Reptar - From Athens, Georgia comes this five piece previously unknown to me. They line up with keyboards, an extra percussionist with the guitarist providing the vocals. And it was those vocals that perplexed me early on. Simply put, this guy made Devandra Banhart sound like Scott Walker. The first few songs were all rhythm based with only the bass lines showing any kind of melodic delivery, well with the vocals, too. Things continued to throb, but it all got a bit more tuneful. The pop tones started coming through, although everything was a bit twisted which did help. They were engaging enough, although I could not detect that the crowd was getting into this much. Some people were as there was a bit of energy up front. It was not a large crowd tonight and this was the second time I have seen the seating area curtained off to push people forward (some tables and chairs were brought out off to the side of the merch table). Ultimately this was a challenging 45-minute set that won enough people over, but may need some work to get more people into it. But hey, they are playing Austin City Limits this September, so you can judge for yourself from your living room.
Art Brut - A bit more brute than art maybe, but neither word describes this fun energetic UK band. Actually the term as a whole describes outsider art which is accurate, but this band is steadily establishing itself with a solid fanbase of bright energetic rock music insiders. The crowd does have a lot of 'x'es on their hands and many of them were happy to meet some of the band members at the merch table before the set. So the energy was excellent and the crowd grew enough to make for about a half full club with the back seating area closed. Art Brut's sound is pretty straight ahead pop-punk-rock. I immediately think Adam Ant with the Buzzcocks in a happy mood. But the LA scene with Angry Samoans and the Dickies is also appropriate, especially since they made their fondness for LA known (before singing about LA being dumped in the sea later in the set). The two guitars blast away with a solid rhythm section moving along at a good clip. The singer is a real hoot with a mixture of dry British wit and over the top humor. He would be a nice addition to the antics of Steve Coogan and Rob Brydon in "The Trip" although I am not sure there's room on the screen for anyone else (great movie, by the way). He apologized after a song where lyrics inspired him to give the finger toward the crowd, but not at them... "I apologize to the people up front, especially the young people. I wasn't telling you to fuck off. Stay! Buy our t-shirts." They played some new songs with plenty of well known older songs and some requests as well. After a couple of new ones, he mentioned that "they say after a new song, you have to play a hit. But we don't have a hit." I had a great time for the 75 minutes they played and the crowd is filled with fans that will return the next time they are in town. But there are always other opinions. I am not sure if it was one of my loyal readers or just some guy with a lot on his mind, but one guy bounded over to me at the end and said that "the band was outstanding, but that vocalist was just a droning poet." There are worse things than that and I would add that this set does not have any real lulls, so I will be back again when Art Brut comes to town.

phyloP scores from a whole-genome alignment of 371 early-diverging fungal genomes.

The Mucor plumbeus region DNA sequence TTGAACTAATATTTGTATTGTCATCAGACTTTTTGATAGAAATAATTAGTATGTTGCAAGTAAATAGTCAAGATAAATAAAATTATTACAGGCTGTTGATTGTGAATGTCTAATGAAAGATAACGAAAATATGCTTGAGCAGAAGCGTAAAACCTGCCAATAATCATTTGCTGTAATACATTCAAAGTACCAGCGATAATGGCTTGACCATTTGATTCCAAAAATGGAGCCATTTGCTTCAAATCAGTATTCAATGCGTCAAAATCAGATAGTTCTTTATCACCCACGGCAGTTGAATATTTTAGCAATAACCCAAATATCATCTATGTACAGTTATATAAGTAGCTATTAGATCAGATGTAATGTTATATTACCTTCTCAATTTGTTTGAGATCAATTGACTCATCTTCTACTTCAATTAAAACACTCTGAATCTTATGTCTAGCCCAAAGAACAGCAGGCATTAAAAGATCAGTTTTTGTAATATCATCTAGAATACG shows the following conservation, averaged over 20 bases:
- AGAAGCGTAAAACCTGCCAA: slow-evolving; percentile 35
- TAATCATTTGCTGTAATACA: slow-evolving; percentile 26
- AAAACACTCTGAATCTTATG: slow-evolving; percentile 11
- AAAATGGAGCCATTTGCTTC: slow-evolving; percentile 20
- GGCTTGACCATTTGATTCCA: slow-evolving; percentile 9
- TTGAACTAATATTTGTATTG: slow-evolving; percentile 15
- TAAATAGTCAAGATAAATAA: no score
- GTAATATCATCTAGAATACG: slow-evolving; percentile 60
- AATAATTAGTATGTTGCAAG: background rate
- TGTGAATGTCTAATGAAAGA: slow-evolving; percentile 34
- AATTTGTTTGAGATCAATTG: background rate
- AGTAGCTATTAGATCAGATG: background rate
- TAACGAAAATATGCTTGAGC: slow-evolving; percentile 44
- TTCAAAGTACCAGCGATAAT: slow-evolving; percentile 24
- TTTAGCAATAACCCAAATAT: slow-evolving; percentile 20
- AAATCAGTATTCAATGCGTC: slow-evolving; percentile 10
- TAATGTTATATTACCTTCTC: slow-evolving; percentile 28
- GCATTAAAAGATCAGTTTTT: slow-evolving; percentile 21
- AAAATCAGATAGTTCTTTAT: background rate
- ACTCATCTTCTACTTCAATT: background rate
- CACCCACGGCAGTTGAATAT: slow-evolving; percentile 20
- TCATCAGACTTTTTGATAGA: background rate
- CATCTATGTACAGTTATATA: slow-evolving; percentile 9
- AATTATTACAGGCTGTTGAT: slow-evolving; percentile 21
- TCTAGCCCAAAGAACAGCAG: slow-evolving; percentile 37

Quote of the Night: Many good ones, but I did enjoy the droning poet going into the crowd during "Modern Art" maybe? I am terrible with titles. He had most everyone sitting down and was telling a long, long story about the Van Gogh (VAN GOFF) museum in Amsterdam (where I have been) while the band played on... "I was in the museum and sat down and the security guard came up to me and said, he said Eddie? Yes? You may improvised yourself into a corner."